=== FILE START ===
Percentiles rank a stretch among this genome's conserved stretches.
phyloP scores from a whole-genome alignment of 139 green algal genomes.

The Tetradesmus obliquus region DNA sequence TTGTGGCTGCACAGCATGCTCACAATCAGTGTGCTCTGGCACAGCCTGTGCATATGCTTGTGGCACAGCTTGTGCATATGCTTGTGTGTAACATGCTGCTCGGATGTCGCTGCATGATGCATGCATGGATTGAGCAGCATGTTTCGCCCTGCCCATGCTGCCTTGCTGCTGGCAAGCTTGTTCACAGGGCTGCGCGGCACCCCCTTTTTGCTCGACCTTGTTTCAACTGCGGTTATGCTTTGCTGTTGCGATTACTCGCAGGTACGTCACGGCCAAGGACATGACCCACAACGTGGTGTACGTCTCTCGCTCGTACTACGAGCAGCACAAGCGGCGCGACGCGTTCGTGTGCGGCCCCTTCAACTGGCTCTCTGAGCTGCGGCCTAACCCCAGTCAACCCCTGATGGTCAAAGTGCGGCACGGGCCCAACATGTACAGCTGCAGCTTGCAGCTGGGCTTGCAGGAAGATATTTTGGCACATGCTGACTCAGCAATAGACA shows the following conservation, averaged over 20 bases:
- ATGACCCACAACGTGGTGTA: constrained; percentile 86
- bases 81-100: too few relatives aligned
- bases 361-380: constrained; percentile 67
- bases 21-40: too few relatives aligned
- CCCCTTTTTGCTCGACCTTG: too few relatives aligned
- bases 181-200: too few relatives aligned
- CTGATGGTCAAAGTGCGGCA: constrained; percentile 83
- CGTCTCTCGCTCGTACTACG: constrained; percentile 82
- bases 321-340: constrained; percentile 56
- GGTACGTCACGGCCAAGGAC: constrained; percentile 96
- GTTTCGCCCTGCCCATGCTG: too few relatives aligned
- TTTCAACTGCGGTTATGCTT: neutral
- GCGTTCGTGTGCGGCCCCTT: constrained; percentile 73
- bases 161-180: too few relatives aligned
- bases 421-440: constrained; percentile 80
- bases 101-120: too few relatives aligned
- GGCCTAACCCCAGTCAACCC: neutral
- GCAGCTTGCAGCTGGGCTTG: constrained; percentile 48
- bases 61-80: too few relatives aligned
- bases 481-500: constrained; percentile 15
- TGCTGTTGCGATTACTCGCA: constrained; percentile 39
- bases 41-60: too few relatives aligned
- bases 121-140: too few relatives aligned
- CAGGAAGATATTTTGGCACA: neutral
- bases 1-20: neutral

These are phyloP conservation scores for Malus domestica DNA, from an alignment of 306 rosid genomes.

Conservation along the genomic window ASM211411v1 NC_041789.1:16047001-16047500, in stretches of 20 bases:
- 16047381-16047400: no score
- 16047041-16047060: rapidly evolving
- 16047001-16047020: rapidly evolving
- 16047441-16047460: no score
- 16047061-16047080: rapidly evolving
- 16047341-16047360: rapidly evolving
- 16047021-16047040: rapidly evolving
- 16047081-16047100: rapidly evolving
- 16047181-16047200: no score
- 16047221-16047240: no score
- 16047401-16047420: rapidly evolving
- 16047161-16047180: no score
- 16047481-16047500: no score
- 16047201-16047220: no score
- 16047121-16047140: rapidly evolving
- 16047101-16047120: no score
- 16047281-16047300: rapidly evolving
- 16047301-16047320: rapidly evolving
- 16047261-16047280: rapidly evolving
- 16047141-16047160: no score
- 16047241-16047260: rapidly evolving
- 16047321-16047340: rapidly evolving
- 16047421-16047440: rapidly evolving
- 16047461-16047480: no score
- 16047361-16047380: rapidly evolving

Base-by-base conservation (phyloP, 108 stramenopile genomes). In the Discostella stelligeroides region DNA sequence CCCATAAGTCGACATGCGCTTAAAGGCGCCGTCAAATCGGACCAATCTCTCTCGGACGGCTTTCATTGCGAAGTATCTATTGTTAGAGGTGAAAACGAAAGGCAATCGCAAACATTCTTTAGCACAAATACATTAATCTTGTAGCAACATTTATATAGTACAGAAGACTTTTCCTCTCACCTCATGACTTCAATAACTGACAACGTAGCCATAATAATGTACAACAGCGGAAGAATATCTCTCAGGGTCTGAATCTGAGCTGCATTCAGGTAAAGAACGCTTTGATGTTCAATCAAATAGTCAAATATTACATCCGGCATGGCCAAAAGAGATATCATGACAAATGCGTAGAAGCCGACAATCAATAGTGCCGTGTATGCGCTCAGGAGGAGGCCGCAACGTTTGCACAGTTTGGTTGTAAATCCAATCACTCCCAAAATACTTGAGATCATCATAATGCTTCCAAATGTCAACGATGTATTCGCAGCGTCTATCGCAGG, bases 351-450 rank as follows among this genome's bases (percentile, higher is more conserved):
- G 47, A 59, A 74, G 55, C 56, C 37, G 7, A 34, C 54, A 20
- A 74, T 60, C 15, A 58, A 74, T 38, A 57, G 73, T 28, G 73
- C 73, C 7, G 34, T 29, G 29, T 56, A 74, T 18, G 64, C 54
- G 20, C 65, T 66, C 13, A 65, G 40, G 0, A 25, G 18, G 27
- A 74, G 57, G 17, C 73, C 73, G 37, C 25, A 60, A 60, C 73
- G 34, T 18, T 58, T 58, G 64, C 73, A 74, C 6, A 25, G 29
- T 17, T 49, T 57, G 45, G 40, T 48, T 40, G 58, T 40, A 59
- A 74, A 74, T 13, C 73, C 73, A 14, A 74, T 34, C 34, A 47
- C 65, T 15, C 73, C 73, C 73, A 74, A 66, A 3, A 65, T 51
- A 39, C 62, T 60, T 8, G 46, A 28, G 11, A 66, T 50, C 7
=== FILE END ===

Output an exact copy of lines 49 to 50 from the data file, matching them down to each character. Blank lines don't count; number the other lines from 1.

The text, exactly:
- 16047261-16047280: rapidly evolving
- 16047141-16047160: no score